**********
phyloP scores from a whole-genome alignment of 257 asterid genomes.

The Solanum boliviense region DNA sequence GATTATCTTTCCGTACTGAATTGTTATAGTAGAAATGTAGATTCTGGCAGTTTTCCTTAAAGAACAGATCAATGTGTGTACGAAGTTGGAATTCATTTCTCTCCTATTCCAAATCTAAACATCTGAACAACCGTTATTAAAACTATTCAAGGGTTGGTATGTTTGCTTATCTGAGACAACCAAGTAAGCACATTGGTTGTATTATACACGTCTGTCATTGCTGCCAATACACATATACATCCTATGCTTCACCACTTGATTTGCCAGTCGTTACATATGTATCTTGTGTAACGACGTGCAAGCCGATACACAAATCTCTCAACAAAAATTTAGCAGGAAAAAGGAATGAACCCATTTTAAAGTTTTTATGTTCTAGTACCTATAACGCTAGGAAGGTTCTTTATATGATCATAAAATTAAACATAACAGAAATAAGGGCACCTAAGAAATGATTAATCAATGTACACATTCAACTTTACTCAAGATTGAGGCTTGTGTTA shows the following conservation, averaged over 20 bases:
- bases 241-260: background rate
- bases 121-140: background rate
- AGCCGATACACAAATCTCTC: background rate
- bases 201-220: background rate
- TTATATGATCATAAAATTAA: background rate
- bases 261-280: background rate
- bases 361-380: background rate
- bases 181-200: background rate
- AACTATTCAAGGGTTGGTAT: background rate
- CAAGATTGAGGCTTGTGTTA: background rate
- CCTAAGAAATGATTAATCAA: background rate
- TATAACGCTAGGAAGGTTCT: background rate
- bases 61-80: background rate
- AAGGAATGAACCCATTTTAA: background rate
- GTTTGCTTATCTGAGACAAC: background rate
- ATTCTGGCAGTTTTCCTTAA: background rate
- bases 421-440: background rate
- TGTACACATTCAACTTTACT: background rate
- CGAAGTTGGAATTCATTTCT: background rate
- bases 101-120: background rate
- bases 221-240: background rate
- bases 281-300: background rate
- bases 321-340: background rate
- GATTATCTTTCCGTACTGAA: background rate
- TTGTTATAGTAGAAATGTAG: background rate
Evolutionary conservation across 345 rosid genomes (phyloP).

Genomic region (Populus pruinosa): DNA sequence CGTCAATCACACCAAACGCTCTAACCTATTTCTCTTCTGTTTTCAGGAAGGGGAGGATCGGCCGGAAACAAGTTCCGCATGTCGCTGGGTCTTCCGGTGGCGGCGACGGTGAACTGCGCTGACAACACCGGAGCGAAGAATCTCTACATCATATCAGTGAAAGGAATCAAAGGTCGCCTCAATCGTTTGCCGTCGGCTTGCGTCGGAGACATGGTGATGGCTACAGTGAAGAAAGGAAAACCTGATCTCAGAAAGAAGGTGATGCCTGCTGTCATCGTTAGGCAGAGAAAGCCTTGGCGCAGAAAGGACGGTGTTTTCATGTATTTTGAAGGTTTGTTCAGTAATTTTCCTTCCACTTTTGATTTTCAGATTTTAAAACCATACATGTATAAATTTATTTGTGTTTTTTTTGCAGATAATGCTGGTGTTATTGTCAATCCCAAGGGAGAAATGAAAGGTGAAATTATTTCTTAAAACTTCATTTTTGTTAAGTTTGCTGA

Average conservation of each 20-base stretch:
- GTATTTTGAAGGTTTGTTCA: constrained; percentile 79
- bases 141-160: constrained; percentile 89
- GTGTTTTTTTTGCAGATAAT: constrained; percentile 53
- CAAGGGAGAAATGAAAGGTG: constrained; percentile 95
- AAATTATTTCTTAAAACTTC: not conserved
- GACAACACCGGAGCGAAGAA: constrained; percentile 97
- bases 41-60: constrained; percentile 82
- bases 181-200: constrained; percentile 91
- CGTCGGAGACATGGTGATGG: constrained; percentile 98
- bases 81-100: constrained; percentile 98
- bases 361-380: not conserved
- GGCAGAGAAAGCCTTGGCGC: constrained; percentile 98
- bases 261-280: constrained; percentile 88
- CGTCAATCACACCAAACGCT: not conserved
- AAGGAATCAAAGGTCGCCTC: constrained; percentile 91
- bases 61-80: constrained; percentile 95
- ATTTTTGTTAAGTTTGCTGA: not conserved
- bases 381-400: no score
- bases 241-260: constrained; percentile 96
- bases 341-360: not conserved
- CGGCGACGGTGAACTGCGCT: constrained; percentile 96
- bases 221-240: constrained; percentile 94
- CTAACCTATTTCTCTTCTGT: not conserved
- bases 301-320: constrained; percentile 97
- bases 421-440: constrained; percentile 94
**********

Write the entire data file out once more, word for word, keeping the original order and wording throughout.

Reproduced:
phyloP scores from a whole-genome alignment of 257 asterid genomes.

The Solanum boliviense region DNA sequence GATTATCTTTCCGTACTGAATTGTTATAGTAGAAATGTAGATTCTGGCAGTTTTCCTTAAAGAACAGATCAATGTGTGTACGAAGTTGGAATTCATTTCTCTCCTATTCCAAATCTAAACATCTGAACAACCGTTATTAAAACTATTCAAGGGTTGGTATGTTTGCTTATCTGAGACAACCAAGTAAGCACATTGGTTGTATTATACACGTCTGTCATTGCTGCCAATACACATATACATCCTATGCTTCACCACTTGATTTGCCAGTCGTTACATATGTATCTTGTGTAACGACGTGCAAGCCGATACACAAATCTCTCAACAAAAATTTAGCAGGAAAAAGGAATGAACCCATTTTAAAGTTTTTATGTTCTAGTACCTATAACGCTAGGAAGGTTCTTTATATGATCATAAAATTAAACATAACAGAAATAAGGGCACCTAAGAAATGATTAATCAATGTACACATTCAACTTTACTCAAGATTGAGGCTTGTGTTA shows the following conservation, averaged over 20 bases:
- bases 241-260: background rate
- bases 121-140: background rate
- AGCCGATACACAAATCTCTC: background rate
- bases 201-220: background rate
- TTATATGATCATAAAATTAA: background rate
- bases 261-280: background rate
- bases 361-380: background rate
- bases 181-200: background rate
- AACTATTCAAGGGTTGGTAT: background rate
- CAAGATTGAGGCTTGTGTTA: background rate
- CCTAAGAAATGATTAATCAA: background rate
- TATAACGCTAGGAAGGTTCT: background rate
- bases 61-80: background rate
- AAGGAATGAACCCATTTTAA: background rate
- GTTTGCTTATCTGAGACAAC: background rate
- ATTCTGGCAGTTTTCCTTAA: background rate
- bases 421-440: background rate
- TGTACACATTCAACTTTACT: background rate
- CGAAGTTGGAATTCATTTCT: background rate
- bases 101-120: background rate
- bases 221-240: background rate
- bases 281-300: background rate
- bases 321-340: background rate
- GATTATCTTTCCGTACTGAA: background rate
- TTGTTATAGTAGAAATGTAG: background rate
Evolutionary conservation across 345 rosid genomes (phyloP).

Genomic region (Populus pruinosa): DNA sequence CGTCAATCACACCAAACGCTCTAACCTATTTCTCTTCTGTTTTCAGGAAGGGGAGGATCGGCCGGAAACAAGTTCCGCATGTCGCTGGGTCTTCCGGTGGCGGCGACGGTGAACTGCGCTGACAACACCGGAGCGAAGAATCTCTACATCATATCAGTGAAAGGAATCAAAGGTCGCCTCAATCGTTTGCCGTCGGCTTGCGTCGGAGACATGGTGATGGCTACAGTGAAGAAAGGAAAACCTGATCTCAGAAAGAAGGTGATGCCTGCTGTCATCGTTAGGCAGAGAAAGCCTTGGCGCAGAAAGGACGGTGTTTTCATGTATTTTGAAGGTTTGTTCAGTAATTTTCCTTCCACTTTTGATTTTCAGATTTTAAAACCATACATGTATAAATTTATTTGTGTTTTTTTTGCAGATAATGCTGGTGTTATTGTCAATCCCAAGGGAGAAATGAAAGGTGAAATTATTTCTTAAAACTTCATTTTTGTTAAGTTTGCTGA

Average conservation of each 20-base stretch:
- GTATTTTGAAGGTTTGTTCA: constrained; percentile 79
- bases 141-160: constrained; percentile 89
- GTGTTTTTTTTGCAGATAAT: constrained; percentile 53
- CAAGGGAGAAATGAAAGGTG: constrained; percentile 95
- AAATTATTTCTTAAAACTTC: not conserved
- GACAACACCGGAGCGAAGAA: constrained; percentile 97
- bases 41-60: constrained; percentile 82
- bases 181-200: constrained; percentile 91
- CGTCGGAGACATGGTGATGG: constrained; percentile 98
- bases 81-100: constrained; percentile 98
- bases 361-380: not conserved
- GGCAGAGAAAGCCTTGGCGC: constrained; percentile 98
- bases 261-280: constrained; percentile 88
- CGTCAATCACACCAAACGCT: not conserved
- AAGGAATCAAAGGTCGCCTC: constrained; percentile 91
- bases 61-80: constrained; percentile 95
- ATTTTTGTTAAGTTTGCTGA: not conserved
- bases 381-400: no score
- bases 241-260: constrained; percentile 96
- bases 341-360: not conserved
- CGGCGACGGTGAACTGCGCT: constrained; percentile 96
- bases 221-240: constrained; percentile 94
- CTAACCTATTTCTCTTCTGT: not conserved
- bases 301-320: constrained; percentile 97
- bases 421-440: constrained; percentile 94